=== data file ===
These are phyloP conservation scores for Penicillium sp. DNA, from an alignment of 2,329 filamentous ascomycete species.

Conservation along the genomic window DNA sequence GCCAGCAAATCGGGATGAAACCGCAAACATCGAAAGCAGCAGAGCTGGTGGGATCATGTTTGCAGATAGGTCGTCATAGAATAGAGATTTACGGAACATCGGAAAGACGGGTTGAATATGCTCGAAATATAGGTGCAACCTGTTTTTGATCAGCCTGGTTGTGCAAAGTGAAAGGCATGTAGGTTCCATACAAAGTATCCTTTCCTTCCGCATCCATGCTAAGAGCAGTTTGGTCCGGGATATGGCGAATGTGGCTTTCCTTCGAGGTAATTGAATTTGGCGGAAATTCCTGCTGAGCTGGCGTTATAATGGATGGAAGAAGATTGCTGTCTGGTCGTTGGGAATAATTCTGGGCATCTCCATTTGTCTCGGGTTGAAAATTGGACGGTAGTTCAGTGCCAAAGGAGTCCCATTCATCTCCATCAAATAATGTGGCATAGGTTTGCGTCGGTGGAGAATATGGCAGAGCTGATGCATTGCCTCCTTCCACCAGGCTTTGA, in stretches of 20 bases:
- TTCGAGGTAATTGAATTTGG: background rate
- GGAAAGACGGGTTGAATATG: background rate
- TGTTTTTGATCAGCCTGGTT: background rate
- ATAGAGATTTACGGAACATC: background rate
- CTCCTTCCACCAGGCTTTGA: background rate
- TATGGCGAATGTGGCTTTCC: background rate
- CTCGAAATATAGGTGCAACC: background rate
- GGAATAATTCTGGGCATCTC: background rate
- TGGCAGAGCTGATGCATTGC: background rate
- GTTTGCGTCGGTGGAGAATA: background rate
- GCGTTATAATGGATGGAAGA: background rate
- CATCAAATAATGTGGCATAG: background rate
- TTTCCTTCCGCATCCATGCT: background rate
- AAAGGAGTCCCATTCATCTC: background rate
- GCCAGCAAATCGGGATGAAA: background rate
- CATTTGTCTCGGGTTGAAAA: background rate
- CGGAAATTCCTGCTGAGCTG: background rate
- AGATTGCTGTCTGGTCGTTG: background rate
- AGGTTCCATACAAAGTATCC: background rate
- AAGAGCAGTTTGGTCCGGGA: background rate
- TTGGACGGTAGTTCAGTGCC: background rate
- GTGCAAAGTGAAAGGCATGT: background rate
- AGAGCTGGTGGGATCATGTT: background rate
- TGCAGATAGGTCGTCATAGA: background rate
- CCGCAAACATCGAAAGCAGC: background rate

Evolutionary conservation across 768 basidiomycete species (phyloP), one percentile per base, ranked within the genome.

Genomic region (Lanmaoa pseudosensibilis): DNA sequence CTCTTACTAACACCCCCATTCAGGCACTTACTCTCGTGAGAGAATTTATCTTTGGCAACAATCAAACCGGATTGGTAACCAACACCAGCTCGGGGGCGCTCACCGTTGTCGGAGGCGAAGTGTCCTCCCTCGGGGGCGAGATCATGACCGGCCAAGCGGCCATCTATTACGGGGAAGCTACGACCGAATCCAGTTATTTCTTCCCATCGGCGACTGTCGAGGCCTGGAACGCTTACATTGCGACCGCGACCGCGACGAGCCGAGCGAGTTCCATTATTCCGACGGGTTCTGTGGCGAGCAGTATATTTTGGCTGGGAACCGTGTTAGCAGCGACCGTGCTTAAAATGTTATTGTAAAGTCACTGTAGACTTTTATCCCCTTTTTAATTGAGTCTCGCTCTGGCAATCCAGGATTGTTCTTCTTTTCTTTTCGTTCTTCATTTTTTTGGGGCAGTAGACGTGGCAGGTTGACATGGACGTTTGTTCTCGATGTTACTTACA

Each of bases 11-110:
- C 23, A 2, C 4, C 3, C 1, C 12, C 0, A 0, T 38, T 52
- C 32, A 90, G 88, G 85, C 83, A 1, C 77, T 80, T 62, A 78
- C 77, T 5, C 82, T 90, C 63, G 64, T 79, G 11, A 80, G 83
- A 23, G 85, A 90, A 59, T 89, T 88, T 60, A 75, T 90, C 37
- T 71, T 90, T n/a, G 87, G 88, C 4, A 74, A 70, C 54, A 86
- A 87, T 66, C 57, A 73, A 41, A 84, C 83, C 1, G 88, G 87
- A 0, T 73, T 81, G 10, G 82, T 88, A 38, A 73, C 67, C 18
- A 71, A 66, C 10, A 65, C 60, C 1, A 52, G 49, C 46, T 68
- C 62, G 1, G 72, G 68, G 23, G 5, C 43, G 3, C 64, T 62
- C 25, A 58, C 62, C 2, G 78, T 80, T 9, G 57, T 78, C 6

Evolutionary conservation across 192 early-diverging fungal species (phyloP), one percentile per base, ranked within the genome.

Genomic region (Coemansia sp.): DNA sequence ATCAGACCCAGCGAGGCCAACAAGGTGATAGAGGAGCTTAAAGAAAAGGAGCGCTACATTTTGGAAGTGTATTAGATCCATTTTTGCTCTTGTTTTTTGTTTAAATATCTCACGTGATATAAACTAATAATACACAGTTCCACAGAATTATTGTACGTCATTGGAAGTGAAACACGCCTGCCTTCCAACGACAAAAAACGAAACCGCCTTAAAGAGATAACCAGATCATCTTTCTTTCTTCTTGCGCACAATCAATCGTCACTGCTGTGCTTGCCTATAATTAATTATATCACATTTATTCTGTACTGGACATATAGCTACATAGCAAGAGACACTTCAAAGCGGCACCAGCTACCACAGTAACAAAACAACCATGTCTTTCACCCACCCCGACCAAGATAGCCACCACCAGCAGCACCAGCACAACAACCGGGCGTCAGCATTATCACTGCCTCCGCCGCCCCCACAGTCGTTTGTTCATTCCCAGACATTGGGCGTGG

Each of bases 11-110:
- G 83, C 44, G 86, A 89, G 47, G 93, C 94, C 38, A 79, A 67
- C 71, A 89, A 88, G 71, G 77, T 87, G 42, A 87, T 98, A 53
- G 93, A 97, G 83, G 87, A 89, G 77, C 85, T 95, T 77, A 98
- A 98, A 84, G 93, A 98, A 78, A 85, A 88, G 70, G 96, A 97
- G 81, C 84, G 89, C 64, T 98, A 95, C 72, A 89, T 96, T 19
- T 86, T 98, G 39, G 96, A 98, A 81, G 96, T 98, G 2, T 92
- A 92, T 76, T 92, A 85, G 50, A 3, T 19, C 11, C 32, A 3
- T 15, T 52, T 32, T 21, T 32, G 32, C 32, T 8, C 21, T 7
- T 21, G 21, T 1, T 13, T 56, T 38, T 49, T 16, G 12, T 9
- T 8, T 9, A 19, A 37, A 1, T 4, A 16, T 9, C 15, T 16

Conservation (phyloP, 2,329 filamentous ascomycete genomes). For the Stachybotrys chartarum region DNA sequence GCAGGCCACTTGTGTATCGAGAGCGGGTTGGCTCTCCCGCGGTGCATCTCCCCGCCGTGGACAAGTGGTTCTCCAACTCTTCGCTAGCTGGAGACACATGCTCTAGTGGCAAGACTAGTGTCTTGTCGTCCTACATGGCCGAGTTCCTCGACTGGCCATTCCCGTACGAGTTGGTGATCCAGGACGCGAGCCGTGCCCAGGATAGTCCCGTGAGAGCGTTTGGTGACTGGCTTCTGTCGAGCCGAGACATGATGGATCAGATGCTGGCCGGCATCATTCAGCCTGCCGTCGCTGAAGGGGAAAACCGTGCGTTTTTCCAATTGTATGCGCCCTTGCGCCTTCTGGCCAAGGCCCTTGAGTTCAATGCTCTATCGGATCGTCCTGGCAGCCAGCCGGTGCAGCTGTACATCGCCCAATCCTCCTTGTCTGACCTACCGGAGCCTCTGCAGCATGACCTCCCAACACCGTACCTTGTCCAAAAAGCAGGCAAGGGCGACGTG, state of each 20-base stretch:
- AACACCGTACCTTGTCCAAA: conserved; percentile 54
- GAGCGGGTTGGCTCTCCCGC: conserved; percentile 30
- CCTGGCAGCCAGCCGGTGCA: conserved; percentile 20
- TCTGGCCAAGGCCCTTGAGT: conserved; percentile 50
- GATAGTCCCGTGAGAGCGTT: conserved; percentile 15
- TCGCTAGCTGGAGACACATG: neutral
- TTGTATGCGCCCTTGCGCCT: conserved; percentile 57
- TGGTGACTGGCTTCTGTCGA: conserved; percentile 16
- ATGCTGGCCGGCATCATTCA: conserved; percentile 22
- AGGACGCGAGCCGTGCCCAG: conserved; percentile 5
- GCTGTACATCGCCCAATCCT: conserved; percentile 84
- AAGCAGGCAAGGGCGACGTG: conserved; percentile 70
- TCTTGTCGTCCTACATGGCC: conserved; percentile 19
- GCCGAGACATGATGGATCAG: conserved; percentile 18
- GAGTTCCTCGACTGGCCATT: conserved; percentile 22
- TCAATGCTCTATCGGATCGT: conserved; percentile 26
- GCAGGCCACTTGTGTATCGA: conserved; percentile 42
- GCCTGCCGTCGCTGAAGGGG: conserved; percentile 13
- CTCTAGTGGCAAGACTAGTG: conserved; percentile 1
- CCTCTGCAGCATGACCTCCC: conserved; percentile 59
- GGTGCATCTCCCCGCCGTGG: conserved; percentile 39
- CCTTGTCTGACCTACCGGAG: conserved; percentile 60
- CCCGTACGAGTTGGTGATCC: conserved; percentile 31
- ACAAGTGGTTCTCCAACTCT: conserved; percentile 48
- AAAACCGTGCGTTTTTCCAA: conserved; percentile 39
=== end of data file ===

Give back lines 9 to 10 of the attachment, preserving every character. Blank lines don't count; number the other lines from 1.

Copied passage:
- CTCGAAATATAGGTGCAACC: background rate
- GGAATAATTCTGGGCATCTC: background rate